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On Aaron Judge’s greatness, and his potential

The Yankees’ right fielder is an elite performer, and we should all appreciate his contributions in every facet of the game.

MLB: ALCS-New York Yankees at Houston Astros Thomas B. Shea-USA TODAY Sports

The Yankees have assembled a fantastic roster that is ready to compete with any team in 2020. The primary goal is to win the World Series for the 28th time, and anything less than that will likely be viewed as a disappointment.

To reach the final destination, the Bombers need their best player to come through. And that player is Aaron Judge.

DJ LeMahieu just posted the team’s highest fWAR of 2019 with 5.4. Gerrit Cole had a 7.4 mark with the Houston Astros and figures to contribute something in that neighborhood in his first year.

The Yankees are such a good team that they can probably keep themselves afloat in the hypothetical case Judge gets injured for a somewhat prolonged period of time. But to get past the Championship Series and to lift the World Series trophy, they need their starting right fielder healthy and locked in.

With Mike Tauchman, Brett Gardner, Giancarlo Stanton, Clint Frazier and eventually Aaron Hicks, the Yankees are very deep in the outfield. However, Judge’s name will certainly be in the lineup card almost every day, except for an occasional rest night. He missed two months with a left oblique strain in 2019, and yet, he managed to finish the season with a .272/.381/.540 line with 27 home runs, 75 runs, 55 RBI, and a .921 OPS.

Oblique injuries are tricky and especially painful, but Judge still showed why he is the most talented player on the Yankees roster with positive contributions on offense (23.7 offensive runs above average) fielding (7.6 defensive runs above average) and even on the basepaths (0.4 base running runs.) He had 4.6 fWAR in just 102 games.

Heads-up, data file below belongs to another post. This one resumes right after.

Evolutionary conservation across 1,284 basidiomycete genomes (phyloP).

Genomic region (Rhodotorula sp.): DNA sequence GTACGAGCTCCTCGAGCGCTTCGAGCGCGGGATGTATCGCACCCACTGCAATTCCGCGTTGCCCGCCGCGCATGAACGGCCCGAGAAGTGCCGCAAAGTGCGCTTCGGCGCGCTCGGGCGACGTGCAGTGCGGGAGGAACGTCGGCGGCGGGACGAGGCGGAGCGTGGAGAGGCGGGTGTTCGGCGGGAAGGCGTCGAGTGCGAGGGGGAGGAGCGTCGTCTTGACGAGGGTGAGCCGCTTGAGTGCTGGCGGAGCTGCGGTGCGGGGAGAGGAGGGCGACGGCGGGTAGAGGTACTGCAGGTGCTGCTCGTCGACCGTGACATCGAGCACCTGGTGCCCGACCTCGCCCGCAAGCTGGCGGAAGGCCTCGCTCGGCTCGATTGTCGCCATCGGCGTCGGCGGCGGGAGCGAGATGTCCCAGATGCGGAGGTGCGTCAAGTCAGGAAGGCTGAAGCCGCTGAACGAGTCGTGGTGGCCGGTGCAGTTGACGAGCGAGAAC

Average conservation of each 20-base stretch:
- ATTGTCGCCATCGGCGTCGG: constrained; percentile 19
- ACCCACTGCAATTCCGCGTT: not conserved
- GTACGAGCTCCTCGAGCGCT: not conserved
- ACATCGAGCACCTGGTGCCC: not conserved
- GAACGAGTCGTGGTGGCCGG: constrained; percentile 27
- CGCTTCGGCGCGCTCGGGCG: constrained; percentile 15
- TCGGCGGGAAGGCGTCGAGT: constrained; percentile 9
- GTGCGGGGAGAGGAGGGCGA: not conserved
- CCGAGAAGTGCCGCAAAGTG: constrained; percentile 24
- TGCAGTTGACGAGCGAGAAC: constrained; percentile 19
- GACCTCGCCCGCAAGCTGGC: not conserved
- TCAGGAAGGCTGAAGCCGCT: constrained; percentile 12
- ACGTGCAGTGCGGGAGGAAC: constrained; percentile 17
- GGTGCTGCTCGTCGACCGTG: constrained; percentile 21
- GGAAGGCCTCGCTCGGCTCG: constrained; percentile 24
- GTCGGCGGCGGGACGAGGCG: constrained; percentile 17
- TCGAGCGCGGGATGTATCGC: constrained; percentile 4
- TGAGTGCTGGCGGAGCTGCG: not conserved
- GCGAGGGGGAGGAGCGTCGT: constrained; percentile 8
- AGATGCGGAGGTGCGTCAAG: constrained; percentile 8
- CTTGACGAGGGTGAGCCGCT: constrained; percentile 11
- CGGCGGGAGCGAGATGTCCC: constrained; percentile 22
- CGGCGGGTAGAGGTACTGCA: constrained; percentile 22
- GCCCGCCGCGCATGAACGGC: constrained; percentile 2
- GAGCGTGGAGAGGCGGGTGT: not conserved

Judge may quite possibly be a true-talent 6-plus-WAR player, but there is a sense that he has the potential for more. In 2017, his best year, he recorded a negative value on defense. A year later he rated five runs above average in 112 games, as his defense started to improve according to the numbers.

Nowadays, he is not just a good defender in right field: he is among the best in the league, and the numbers back it up.

Judge is such an underrated defender that the fact that he led all right fielders in the majors with a minimum of 750 innings in defensive runs above average (DEF) with 8.7 usually goes unnoticed.

Among right fielders with at least 750 frames, he had the highest UZR/150 at 24.2 and DRS (Defensive Runs Saved) with 19, tied with Cody Bellinger. He also has a cannon for an arm, an absolute asset in right field.

Judge’s postseason play, despite a huge strike zone that affects him year after year and some whispers of frustrated fans, hasn’t been too different from his regular season performance. In October, he has a .257/.375/.535 line with a .910 OPS (121 plate appearances) compared to a .273/.394/.558 line and a .952 OPS from March to September (1718 plate appearances.)

Year after year, he is the recipient of some ugly called strikes in the low-and-away zone. And yet, he has managed to adjust to that, somewhat. Postseason baseball is so random that there isn’t much Judge can do besides take good at-bats, lay off the garbage, and take advantage of the best pitch to hit. If he manages to do that, the Yankees will be well-positioned to succeed behind their best player.

It is remarkable to think how good Judge can be if health finally comes on his side. He has missed significant portions of each of his last two years. Judge’s contributions will be vital for the Yankees’ postseason runs in the next few years. He is the single most important player on the biggest and most popular team.

Here is hoping he stays healthy for the whole year. With full at-bats, his outstanding improvements with the glove, and at least a couple of seasons of his prime ahead, could he have a 10-WAR season in him? Hopefully, we’ll get a chance to know for sure.